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UAE ‘will coordinate’ GCC bird flu strategy

Atef Hanafi And Tim Newbold
Filed on October 28, 2005

ABU DHABI The UAE has been handed the role of coordinating the Gulf countries' response to the worldwide outbreak of bird flu, a United Nations agency told Khaleej Times yesterday.

The resident representative of The Food and Agricultural Organisation (FAO), Kayan Al Jaff, revealed: "Because of the strategy which UAE officials had adopted, beginning with the constitution of the national emergency panel, as well as the efforts of the Ministry of Agriculture, the UAE was nominated to represent the Gulf region in this project."

A bird flu expert from the FAO will arrive in Abu Dhabi today to review all the measures taken by the government to prevent bird flu breaking out in the UAE, Al Jaff said. The FAO will then present its advice to the relevant bodies, which will also be given to the other GCC countries.

However, he stressed that the government has the ultimate responsibility for the policies it adopts and their implementation. He added that the way the UAE has so far dealt with the potential threat of bird flu has been "excellent".

Meanwhile, the FAO also yesterday voiced concern about countries that are banning the import of poultry from countries where there has not even been an outbreak of the influenza.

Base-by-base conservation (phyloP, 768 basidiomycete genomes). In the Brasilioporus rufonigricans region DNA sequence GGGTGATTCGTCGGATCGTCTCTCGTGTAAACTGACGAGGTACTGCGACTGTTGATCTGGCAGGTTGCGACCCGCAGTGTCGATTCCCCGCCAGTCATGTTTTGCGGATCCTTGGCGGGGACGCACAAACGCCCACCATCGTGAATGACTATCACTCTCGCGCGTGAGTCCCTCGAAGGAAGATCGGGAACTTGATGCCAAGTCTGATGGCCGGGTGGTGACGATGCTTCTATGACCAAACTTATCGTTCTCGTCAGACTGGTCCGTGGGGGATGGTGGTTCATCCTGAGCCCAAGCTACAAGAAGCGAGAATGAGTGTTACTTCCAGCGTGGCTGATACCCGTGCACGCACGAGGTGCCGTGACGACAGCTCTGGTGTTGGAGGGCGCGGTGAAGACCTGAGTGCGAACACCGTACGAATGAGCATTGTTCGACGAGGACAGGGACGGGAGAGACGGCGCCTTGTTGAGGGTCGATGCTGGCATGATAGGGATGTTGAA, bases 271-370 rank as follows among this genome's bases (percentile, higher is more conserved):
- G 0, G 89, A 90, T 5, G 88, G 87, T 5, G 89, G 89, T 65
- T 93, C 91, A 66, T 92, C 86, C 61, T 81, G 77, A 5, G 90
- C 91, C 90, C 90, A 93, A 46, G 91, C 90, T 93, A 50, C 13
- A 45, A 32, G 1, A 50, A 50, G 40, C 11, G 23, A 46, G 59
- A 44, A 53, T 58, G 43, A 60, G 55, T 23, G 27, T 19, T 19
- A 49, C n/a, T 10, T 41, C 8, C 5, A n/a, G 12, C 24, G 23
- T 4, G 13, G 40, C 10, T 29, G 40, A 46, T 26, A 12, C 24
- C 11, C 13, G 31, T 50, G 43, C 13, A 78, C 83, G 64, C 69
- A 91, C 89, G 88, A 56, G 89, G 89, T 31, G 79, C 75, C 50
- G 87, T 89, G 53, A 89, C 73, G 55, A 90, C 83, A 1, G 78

It warned that import bans which do not differentiate between infected and non-infected countries are at odds with the standards laid down by the World Organisation for Animal Health and the FAO's own guidance.

"Trade restrictions to safeguard human and animal health should be imposed only in proportion to the risk involved and...should be removed promptly when no longer needed," the FAO said in a statement.

The UAE Government last week placed a temporary ban on the import of all types of poultry, including pets, from all Asian countries and Iraq, Syria, Lebanon, Jordan and Egypt, as well as countries suspected to have been affected by the bird flu virus. It had previously banned such imports from Turkey and Romania too. Yet there have been no reported cases of bird flu in any part of the Middle East or in Asian states such as India and Pakistan.

The Abu Dhabi municipality also this week ordered the closure of all shops selling live poultry. The move has been criticised in some quarters as an excessive response to a problem, which has not yet emerged in the emirates, while others believe it is a necessary precautionary measure.





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